F-Commerce Ideas to Help You Stand Out

By Adam Kossoff

I haven’t missed all of the recent news about f-commerce. Stories being shared about the Gap, Nordstrom and others removing their Facebook stores, and headlines claiming the end of f-commerce before it even took off. If you find yourself dismissing f-commerce after reading news like this, you could be missing out on a huge opportunity for your brand. You don’t have to invest a significant amount of money to bring your entire store to Facebook, many experts discourage doing this, but instead you should start by asking yourself, what can I do to deliver value for my customers?

Value is what keeps your visitors coming back and your community growing. With f-commerce, your greatest value comes from providing your customers with a unique experience that they can’t find anywhere else. The most popular way companies do this is by issuing a special deal. According to a study from Insight Strategy Group, 58% of people said the number one reason for following a brand on a social network is to get special news and deals. By offering a ‘Facebook Only Deal’, you’ll see a boost in brand equity and loyalty, along with additional revenue. To get you thinking, here are some of my favorite strategies for leveraging f-commerce to deliver value to your customers and their friends:

Pop-Up Shop: Reward your Facebook fans with an opportunity to be one of the first people to purchase a new product. Limit it to the first 200 customers, or open it to everyone; either way you’ll bring attention to the new release. If you want to gather customer data, launch the tab a week before the pre-sale and require customers to register for a special code to use on the pre-sale date.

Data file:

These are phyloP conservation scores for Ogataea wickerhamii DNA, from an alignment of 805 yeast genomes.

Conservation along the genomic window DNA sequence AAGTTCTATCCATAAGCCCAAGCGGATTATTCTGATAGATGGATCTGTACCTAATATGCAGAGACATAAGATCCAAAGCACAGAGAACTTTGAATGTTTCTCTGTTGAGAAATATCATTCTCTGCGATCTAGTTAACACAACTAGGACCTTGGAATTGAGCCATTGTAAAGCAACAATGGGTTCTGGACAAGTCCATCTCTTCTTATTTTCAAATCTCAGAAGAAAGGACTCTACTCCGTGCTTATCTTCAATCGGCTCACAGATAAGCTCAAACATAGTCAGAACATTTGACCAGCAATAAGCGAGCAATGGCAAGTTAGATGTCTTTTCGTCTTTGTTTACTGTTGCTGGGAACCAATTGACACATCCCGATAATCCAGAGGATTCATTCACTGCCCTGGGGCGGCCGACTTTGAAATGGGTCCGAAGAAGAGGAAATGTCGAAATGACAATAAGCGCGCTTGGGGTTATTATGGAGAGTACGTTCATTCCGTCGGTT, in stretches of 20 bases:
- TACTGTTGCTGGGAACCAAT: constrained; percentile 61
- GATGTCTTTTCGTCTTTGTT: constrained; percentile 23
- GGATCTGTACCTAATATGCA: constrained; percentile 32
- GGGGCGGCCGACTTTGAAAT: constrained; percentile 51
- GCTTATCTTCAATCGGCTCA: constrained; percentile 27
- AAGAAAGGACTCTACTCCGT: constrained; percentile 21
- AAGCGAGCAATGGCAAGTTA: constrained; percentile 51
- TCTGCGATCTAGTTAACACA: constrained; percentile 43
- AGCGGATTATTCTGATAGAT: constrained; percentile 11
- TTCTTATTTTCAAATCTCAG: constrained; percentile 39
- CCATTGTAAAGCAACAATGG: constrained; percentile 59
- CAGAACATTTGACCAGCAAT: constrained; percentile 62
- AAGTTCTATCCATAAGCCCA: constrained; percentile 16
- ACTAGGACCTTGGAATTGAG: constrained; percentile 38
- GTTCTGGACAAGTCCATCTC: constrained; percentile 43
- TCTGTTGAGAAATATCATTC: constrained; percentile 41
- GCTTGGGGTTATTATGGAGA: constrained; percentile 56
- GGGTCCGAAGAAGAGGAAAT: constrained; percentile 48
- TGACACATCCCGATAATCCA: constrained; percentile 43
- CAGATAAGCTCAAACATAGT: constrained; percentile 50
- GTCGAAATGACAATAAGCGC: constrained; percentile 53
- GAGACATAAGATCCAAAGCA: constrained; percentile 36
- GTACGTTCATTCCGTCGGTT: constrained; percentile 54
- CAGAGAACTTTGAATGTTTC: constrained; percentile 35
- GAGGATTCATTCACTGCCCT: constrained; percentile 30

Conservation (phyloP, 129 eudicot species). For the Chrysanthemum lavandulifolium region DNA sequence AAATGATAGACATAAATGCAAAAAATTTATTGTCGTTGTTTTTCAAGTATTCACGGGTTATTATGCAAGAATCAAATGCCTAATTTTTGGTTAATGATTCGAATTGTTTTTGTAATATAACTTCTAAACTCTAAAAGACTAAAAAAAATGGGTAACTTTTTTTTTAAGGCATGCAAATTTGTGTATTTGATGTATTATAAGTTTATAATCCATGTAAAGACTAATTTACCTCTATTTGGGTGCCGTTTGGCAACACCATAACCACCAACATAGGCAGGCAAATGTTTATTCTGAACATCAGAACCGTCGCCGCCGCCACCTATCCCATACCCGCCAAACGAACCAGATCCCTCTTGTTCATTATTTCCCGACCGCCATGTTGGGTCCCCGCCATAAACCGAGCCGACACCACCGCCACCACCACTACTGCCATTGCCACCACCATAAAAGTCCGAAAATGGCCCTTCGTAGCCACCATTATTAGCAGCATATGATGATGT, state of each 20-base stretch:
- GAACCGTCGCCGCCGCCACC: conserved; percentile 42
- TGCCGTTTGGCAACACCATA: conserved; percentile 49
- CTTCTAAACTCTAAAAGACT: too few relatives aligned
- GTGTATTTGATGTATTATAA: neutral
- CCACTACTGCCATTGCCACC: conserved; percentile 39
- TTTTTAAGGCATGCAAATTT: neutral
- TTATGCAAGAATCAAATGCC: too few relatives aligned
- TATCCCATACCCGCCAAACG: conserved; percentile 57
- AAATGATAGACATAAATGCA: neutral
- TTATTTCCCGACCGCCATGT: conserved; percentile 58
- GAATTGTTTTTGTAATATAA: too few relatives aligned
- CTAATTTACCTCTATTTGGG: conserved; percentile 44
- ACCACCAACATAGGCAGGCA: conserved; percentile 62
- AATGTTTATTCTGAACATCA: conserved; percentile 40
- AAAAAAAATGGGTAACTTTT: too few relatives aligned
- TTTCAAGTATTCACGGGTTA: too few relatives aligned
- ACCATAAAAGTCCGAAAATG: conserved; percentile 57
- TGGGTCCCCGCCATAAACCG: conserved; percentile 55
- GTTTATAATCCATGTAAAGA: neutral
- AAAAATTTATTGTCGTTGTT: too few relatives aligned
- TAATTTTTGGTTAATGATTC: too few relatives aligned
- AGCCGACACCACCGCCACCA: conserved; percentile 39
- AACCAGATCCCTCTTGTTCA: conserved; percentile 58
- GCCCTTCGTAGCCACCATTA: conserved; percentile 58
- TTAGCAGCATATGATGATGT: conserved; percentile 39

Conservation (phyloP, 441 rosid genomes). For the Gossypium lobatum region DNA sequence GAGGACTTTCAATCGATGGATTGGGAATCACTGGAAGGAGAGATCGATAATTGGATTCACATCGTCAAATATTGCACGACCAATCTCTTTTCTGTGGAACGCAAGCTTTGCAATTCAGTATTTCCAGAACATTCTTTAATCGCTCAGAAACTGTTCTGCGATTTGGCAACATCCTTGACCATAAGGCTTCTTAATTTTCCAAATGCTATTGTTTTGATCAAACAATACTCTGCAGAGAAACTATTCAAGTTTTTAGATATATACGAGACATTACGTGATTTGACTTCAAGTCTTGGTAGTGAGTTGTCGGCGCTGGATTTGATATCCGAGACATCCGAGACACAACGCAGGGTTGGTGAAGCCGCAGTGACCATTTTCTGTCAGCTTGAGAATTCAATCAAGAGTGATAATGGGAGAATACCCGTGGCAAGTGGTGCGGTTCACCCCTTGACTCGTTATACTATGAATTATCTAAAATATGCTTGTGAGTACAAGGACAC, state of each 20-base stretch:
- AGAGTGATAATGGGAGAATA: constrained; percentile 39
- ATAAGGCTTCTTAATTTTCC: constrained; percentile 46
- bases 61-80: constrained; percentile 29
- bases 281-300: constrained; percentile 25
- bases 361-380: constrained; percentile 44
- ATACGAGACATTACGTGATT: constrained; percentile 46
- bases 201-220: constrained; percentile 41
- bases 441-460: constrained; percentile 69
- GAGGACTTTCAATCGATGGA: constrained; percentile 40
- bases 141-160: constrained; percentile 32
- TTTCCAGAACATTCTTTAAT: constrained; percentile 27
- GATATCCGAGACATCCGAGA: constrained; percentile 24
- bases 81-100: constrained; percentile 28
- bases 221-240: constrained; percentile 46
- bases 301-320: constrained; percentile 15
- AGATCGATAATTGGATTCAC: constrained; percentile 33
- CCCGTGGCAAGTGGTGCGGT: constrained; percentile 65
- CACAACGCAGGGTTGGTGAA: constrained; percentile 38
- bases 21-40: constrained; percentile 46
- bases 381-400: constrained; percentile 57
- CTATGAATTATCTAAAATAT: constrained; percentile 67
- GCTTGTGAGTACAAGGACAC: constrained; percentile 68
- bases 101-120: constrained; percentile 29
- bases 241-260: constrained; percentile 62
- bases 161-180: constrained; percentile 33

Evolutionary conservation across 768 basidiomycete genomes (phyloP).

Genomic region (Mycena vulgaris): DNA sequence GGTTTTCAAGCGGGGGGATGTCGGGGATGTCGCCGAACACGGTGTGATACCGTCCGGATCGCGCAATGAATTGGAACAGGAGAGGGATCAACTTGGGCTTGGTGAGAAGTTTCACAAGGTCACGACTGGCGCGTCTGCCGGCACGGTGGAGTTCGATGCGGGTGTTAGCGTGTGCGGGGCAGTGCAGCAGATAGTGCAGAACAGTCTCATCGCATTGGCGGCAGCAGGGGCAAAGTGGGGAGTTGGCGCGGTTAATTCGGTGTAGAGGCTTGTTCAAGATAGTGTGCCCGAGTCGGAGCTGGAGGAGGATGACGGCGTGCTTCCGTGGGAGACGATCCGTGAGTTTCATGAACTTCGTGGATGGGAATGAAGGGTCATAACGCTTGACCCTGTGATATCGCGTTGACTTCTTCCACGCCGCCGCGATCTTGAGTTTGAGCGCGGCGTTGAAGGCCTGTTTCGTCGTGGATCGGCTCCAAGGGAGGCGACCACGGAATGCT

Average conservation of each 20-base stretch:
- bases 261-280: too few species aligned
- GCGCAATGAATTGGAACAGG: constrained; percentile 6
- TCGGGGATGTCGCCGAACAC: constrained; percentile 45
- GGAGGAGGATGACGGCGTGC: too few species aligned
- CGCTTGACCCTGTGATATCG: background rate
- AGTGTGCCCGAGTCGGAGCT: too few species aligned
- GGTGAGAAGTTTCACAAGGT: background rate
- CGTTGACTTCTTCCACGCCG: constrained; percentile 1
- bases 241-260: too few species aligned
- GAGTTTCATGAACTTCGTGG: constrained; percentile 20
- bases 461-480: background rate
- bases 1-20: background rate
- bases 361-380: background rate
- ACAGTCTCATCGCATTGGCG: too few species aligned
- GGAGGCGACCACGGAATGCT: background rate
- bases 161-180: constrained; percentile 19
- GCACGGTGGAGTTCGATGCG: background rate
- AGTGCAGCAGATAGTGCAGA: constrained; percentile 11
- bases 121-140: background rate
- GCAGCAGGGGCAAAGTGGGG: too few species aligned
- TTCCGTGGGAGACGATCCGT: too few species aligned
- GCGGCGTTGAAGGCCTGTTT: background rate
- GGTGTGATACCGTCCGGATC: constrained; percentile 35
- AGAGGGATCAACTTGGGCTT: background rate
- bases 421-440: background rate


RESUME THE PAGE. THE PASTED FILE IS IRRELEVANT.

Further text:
Example: Rachel Roy launched a pop-up store on Facebook for three days in advance of the release of her new jewelry line. The collection that was sold included an exclusive, limited edition piece that sold out in only six hours. Rachel Roy’s fan base increased 25% the first day, and 100% by the end of the campaign.

Discount Stores: Offer special discounts on a select number of products. To create a habit, pick a day each week to change the items and get people coming back to see what’s on sale. If you want to get customers even more excited about the store, limit the quantity of items so the most popular purchases sell out before the end of the week. Create that sense of urgency and you’ll be rewarded immediately.
Example: Social commerce platform provider ShopIgnitor used their own experience and other studies to run a report on the effectiveness of flash sales on Facebook. They saw a 368% increase in consumer interest from limited-time curated sales and report that 79% of consumers say they expect brands on social media to deliver special offers and discounts.


Exclusive Items
: Release a Facebook Collection, sell limited edition items, or re-release products that once sold out to fans that ‘Like’ your page. Provide that exclusivity that they can’t get anywhere else. Not only will this bring new and some of your most loyal customers to your page, it will give fans an extra reason to share something with their friends.
Example: Heinz Soup UK opened a Facebook store for 4 weeks in October 2011 to sell one of a kind, personalized cans of “Get Well” Soup for Facebook fans and their friends. Heinz UK reported 1 sale per 8 fans, and increased their total Facebook ‘Likes’ by 200%.


Celebrity Recommendations
: If you have a relationship with an influential person, use them! Leverage their following to generate buzz and attention around your page and products. People love recommendations, and what’s better than the approval from someone they admire and trust?
Example: Brand Affinity Technologies, a celebrity marketing company, released a study in March 2011 that supported a 50% “performance lift” from celebrity endorsement campaigns on Facebook and Twitter. In earlier research that they administered, endorsements from athletes led to a 27% increase in purchase intent, and 39% improvement in brand favorability.

It isn’t time to fold your f-commerce cards just yet. Ante up and analyze what you can take from a new sales strategy. The value that many believed was once in f-commerce is still there. The community that you’ve invested so much in is only growing. Customers are still spending a lot of time using social media, and there are many other people looking to discover something new. The opportunity for additional engagement, transactions, and buzz around your products and service is all still there! You just need to come up with a creative strategy that’s going to work for you and your customers.